The noble families and Zoroastrian priesthood did, however, continue to accept sacral kingship in theory, and they tried to justify their political actions by claiming that only rulers who lost their royal glory were deposed. They based these claims on the Zoroastrian doctrine that such non-legitimate monarchs were those who brought calamity to Iran or threatened the religion and class structure. When Kawad I supported the Mazdakite movement, threatening the wealth and power of priests and noblemen, they claimed that the king was spreading irreligion and heresy, and deposed him. Emperor Kuwadh, however, was able to defeat the nobles with assistance from the Hephtalites and hence regained the throne. Kawad's son Xusro I successfully controlled the nobles and priests during his rule, but his wide-ranging social, military and administrative reforms failed to wrest power away from the upper classes of Iranian society. In CE 590 Emperor Xusro's son Emperor Emperor Hormozd IV was deposed and blinded by the nobles. The noble families and the Zoroastrian priesthood then raised Emperor Xusro 11 to the throne. Emperor Xusro II initially proved to be both popular and victorious in combat, but eventually his incessant battles with the Byzantines dissipated the wealth and resources of the Sasanian empire and he too was deposed and executed by the clergy and nobles in CE 628. 

Although they frequently deposed rulers during the last century of Sasanian rule, the nobles and clergy remained loyal to the requirement that a monarch always be a member of the ruling family in recognition of the gods bestowing kingship only on that family. Their right to rule was believed to be god-given, and no mortal could take the kingship away from the royal family. Usurpers never gained lasting support from the priests and nobles, even during the last years of the empire when the royal family was weak and usually ineffective. Thus the rebellious general Bahrain Chobin, although of noble birth and a descendant of the Arsacid royal house, failed to secure the throne. During the next twenty-three years the nobles and clergy crowned five princes and two princesses of the Sasanid family, frequently deposing ineffective rulers. But between CE 632634 the first military clashes between the Arabs and the Iranian frontier forces occurred, and in CE 637 the Sasanian army was defeated at the battle of Qadisiya. With the nobles and clergy divided and at odds with the royal family there was little organized resistance to the invaders. The last Sasanian monarch, Emperor Yazdegerd III, fled eastward, and was murdered outside Marv in CE 651. With his death the Sasanian empire, and the might of the Iranian noble families and Zoroastrian religious hierarchy, passed into history.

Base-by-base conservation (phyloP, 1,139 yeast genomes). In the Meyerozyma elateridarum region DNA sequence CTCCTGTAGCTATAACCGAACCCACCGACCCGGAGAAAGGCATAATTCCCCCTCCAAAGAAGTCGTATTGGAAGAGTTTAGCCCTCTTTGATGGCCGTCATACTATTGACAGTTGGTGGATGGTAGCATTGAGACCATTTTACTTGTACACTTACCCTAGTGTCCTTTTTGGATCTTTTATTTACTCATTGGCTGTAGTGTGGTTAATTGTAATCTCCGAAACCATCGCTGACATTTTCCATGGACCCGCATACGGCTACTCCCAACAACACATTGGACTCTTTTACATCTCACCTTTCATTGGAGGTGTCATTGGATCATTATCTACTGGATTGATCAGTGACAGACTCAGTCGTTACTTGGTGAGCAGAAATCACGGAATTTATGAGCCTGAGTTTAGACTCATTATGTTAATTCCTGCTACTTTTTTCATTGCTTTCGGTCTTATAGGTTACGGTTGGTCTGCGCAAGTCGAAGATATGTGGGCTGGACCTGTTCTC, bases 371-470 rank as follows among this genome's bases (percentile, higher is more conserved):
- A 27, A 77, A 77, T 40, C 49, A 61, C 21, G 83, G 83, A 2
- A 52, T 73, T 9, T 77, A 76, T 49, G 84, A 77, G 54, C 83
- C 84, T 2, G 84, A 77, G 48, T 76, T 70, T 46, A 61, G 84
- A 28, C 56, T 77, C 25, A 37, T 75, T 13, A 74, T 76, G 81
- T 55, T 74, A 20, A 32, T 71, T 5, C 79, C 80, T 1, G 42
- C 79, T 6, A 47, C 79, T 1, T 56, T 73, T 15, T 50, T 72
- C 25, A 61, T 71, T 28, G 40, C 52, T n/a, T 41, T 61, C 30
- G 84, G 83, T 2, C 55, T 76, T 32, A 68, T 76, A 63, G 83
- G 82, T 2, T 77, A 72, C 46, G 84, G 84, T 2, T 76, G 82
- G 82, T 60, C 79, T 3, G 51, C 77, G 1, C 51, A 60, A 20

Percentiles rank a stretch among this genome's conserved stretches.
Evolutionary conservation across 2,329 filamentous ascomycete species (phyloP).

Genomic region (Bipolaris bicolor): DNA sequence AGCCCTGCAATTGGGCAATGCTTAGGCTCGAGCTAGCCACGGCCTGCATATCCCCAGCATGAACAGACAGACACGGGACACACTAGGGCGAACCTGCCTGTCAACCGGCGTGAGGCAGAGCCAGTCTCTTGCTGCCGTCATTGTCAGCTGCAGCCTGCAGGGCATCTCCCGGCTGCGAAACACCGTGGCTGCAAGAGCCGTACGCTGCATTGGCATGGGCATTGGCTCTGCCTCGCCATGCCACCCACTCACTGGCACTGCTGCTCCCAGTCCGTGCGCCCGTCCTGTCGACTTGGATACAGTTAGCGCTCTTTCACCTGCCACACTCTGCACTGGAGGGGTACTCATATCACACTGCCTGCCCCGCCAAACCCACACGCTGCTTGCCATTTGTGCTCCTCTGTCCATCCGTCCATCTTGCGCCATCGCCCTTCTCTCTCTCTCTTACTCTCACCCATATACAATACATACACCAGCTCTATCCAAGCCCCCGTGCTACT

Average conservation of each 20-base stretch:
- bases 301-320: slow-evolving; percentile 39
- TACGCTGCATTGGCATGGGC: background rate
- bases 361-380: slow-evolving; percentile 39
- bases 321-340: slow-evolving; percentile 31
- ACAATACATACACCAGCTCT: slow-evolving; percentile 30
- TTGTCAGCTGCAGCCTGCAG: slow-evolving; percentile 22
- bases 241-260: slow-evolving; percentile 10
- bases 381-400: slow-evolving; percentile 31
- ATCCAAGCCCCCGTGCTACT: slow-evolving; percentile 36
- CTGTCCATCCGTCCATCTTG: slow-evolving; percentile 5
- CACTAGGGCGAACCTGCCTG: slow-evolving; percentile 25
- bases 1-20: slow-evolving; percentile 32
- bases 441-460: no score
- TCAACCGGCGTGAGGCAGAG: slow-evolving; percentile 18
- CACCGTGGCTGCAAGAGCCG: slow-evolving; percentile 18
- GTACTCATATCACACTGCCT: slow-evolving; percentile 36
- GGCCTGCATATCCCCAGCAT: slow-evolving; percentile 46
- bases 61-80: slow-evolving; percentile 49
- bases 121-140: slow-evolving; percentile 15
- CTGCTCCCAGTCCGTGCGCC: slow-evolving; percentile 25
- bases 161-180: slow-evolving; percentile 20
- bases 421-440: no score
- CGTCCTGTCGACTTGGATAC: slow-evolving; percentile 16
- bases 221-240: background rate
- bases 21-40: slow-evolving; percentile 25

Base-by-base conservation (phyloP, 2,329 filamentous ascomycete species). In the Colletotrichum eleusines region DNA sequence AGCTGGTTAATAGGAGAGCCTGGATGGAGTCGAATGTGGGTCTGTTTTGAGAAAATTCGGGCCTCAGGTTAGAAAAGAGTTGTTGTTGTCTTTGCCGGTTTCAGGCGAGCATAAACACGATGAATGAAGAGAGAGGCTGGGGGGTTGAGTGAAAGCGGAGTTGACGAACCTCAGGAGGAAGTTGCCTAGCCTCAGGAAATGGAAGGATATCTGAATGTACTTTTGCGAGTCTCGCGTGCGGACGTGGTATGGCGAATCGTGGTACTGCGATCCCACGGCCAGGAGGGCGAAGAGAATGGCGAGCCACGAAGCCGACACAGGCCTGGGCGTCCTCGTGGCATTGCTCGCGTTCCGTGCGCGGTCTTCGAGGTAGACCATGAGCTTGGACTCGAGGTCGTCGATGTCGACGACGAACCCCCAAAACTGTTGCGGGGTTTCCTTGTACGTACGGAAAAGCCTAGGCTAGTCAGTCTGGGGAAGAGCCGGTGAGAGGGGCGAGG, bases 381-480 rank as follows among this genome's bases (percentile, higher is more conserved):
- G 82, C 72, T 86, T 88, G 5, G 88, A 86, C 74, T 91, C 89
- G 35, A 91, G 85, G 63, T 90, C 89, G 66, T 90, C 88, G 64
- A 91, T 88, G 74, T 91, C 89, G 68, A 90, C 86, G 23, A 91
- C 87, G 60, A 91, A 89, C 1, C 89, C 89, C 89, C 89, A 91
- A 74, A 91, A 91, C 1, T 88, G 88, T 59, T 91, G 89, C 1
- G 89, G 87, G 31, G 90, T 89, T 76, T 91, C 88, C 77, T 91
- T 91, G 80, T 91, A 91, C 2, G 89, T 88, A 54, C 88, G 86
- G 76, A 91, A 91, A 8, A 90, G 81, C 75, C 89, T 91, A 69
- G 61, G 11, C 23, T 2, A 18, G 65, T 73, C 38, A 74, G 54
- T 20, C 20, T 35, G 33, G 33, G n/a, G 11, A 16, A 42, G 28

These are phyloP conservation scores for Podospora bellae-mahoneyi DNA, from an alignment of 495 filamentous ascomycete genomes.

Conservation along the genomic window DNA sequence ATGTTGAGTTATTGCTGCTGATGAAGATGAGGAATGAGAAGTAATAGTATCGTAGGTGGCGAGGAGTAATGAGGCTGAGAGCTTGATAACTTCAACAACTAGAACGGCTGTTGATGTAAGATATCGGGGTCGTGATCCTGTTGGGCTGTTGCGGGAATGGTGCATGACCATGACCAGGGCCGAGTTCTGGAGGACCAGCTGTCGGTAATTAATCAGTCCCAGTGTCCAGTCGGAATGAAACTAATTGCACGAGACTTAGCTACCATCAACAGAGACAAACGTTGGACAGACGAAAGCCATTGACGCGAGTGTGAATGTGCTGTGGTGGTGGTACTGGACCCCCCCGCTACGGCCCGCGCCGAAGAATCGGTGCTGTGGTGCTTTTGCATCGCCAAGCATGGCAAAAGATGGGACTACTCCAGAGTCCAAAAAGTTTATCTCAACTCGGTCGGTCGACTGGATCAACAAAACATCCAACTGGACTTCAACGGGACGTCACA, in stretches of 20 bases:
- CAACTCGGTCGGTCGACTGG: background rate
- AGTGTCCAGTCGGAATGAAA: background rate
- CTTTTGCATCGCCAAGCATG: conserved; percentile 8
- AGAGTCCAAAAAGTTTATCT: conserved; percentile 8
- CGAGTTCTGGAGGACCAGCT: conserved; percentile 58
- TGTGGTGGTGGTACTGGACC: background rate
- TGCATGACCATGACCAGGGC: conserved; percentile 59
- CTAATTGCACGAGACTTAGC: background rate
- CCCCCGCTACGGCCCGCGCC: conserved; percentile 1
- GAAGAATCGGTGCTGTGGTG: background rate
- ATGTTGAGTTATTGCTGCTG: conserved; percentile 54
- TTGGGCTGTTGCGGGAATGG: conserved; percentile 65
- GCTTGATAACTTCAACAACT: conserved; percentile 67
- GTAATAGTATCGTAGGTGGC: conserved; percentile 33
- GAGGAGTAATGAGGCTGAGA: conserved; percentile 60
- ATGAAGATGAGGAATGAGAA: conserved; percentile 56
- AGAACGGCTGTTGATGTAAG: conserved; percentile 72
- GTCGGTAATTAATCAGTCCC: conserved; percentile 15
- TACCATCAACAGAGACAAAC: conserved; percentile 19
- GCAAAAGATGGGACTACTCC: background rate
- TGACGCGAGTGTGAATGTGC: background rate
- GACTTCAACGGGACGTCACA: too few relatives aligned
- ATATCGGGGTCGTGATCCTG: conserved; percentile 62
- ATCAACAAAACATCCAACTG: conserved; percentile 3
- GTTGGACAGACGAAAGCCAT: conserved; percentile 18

List of Abbreviations 

ANET   Ancient Near Eastern Texts Relating to the Old Testament

CHI        The Cambridge History of Iran

CII          Corpus Inscriptionum Iranicarum

DKM      Denkard, ed. D. M. Madan

GBd       Greater Bundahishn

KA          Karnamag i Anoshirwan

KAP       Karnamag i Ardashir Papakan

LT          The Letter of Tansar

NPk       Emperor Narseh, Paikuli inscription

ShGW  Shkand Gumanig Wizar

ShKZ     Shapur, Ka'ba of Zoroaster inscription

ShN       Shah-nameh

Y             Yasna

Yt            Yasht

ZWY       Zand i Wahman Yasht

 

 

 

 

Top of Page

 


Page Keywords: Aryans, Sasanians, Sassanians, Sassanids, Sasanids, Persians,

my_Iran.jpg (13682 bytes)

"History is the Light on the Path to Future"

 

Persian_NOT_Farsi_by_Shapour_Suren-Pahlav_3D2.gif (177309 bytes)


 

Encyclopaedia Iranica


BIPS.jpg (15695 bytes)

The British Institute of Persian Studies


"Persepolis Reconstructed"

Persepolis_reconstructed2.jpg (36944 bytes)

Persepolis3D


The British Museum


The Royal

Asiatic Society


Persian_Gulf_Facebook.jpg (1935028 bytes)

The Persian Gulf

Facebook Page




Please use your "Back" button (top left) to return to the previous page

Copyright © 1998-2015 The Circle of Ancient Iranian Studies (CAIS)